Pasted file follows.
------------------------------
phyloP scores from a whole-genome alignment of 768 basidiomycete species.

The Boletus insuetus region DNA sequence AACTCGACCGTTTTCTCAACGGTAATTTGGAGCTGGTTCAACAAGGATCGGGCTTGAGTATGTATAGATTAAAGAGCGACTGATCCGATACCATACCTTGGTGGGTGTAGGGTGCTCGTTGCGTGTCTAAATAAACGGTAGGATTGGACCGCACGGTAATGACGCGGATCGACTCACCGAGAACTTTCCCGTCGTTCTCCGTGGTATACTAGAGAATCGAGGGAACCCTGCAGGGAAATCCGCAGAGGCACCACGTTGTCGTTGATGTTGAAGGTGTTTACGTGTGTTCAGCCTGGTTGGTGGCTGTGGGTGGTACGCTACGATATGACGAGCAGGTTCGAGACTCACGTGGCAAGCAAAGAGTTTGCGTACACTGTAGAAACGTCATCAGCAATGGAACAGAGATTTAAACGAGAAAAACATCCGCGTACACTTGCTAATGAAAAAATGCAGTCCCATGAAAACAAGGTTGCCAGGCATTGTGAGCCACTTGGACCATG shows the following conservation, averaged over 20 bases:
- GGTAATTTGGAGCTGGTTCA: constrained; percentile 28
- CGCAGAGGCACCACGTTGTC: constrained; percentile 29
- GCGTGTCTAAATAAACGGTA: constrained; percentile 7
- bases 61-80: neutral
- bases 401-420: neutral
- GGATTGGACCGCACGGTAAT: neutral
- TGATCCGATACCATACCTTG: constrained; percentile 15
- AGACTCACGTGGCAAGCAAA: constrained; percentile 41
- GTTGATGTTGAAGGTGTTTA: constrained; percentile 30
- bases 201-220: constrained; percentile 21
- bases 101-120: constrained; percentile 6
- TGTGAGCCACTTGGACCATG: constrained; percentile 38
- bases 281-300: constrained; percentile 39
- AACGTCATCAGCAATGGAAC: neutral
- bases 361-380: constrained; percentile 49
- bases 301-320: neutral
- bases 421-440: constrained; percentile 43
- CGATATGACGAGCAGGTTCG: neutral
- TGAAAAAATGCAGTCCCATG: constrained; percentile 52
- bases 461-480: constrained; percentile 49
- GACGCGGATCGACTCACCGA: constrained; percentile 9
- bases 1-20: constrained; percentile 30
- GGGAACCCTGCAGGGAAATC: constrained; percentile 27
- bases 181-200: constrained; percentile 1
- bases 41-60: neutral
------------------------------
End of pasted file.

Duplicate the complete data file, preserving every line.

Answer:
phyloP scores from a whole-genome alignment of 768 basidiomycete species.

The Boletus insuetus region DNA sequence AACTCGACCGTTTTCTCAACGGTAATTTGGAGCTGGTTCAACAAGGATCGGGCTTGAGTATGTATAGATTAAAGAGCGACTGATCCGATACCATACCTTGGTGGGTGTAGGGTGCTCGTTGCGTGTCTAAATAAACGGTAGGATTGGACCGCACGGTAATGACGCGGATCGACTCACCGAGAACTTTCCCGTCGTTCTCCGTGGTATACTAGAGAATCGAGGGAACCCTGCAGGGAAATCCGCAGAGGCACCACGTTGTCGTTGATGTTGAAGGTGTTTACGTGTGTTCAGCCTGGTTGGTGGCTGTGGGTGGTACGCTACGATATGACGAGCAGGTTCGAGACTCACGTGGCAAGCAAAGAGTTTGCGTACACTGTAGAAACGTCATCAGCAATGGAACAGAGATTTAAACGAGAAAAACATCCGCGTACACTTGCTAATGAAAAAATGCAGTCCCATGAAAACAAGGTTGCCAGGCATTGTGAGCCACTTGGACCATG shows the following conservation, averaged over 20 bases:
- GGTAATTTGGAGCTGGTTCA: constrained; percentile 28
- CGCAGAGGCACCACGTTGTC: constrained; percentile 29
- GCGTGTCTAAATAAACGGTA: constrained; percentile 7
- bases 61-80: neutral
- bases 401-420: neutral
- GGATTGGACCGCACGGTAAT: neutral
- TGATCCGATACCATACCTTG: constrained; percentile 15
- AGACTCACGTGGCAAGCAAA: constrained; percentile 41
- GTTGATGTTGAAGGTGTTTA: constrained; percentile 30
- bases 201-220: constrained; percentile 21
- bases 101-120: constrained; percentile 6
- TGTGAGCCACTTGGACCATG: constrained; percentile 38
- bases 281-300: constrained; percentile 39
- AACGTCATCAGCAATGGAAC: neutral
- bases 361-380: constrained; percentile 49
- bases 301-320: neutral
- bases 421-440: constrained; percentile 43
- CGATATGACGAGCAGGTTCG: neutral
- TGAAAAAATGCAGTCCCATG: constrained; percentile 52
- bases 461-480: constrained; percentile 49
- GACGCGGATCGACTCACCGA: constrained; percentile 9
- bases 1-20: constrained; percentile 30
- GGGAACCCTGCAGGGAAATC: constrained; percentile 27
- bases 181-200: constrained; percentile 1
- bases 41-60: neutral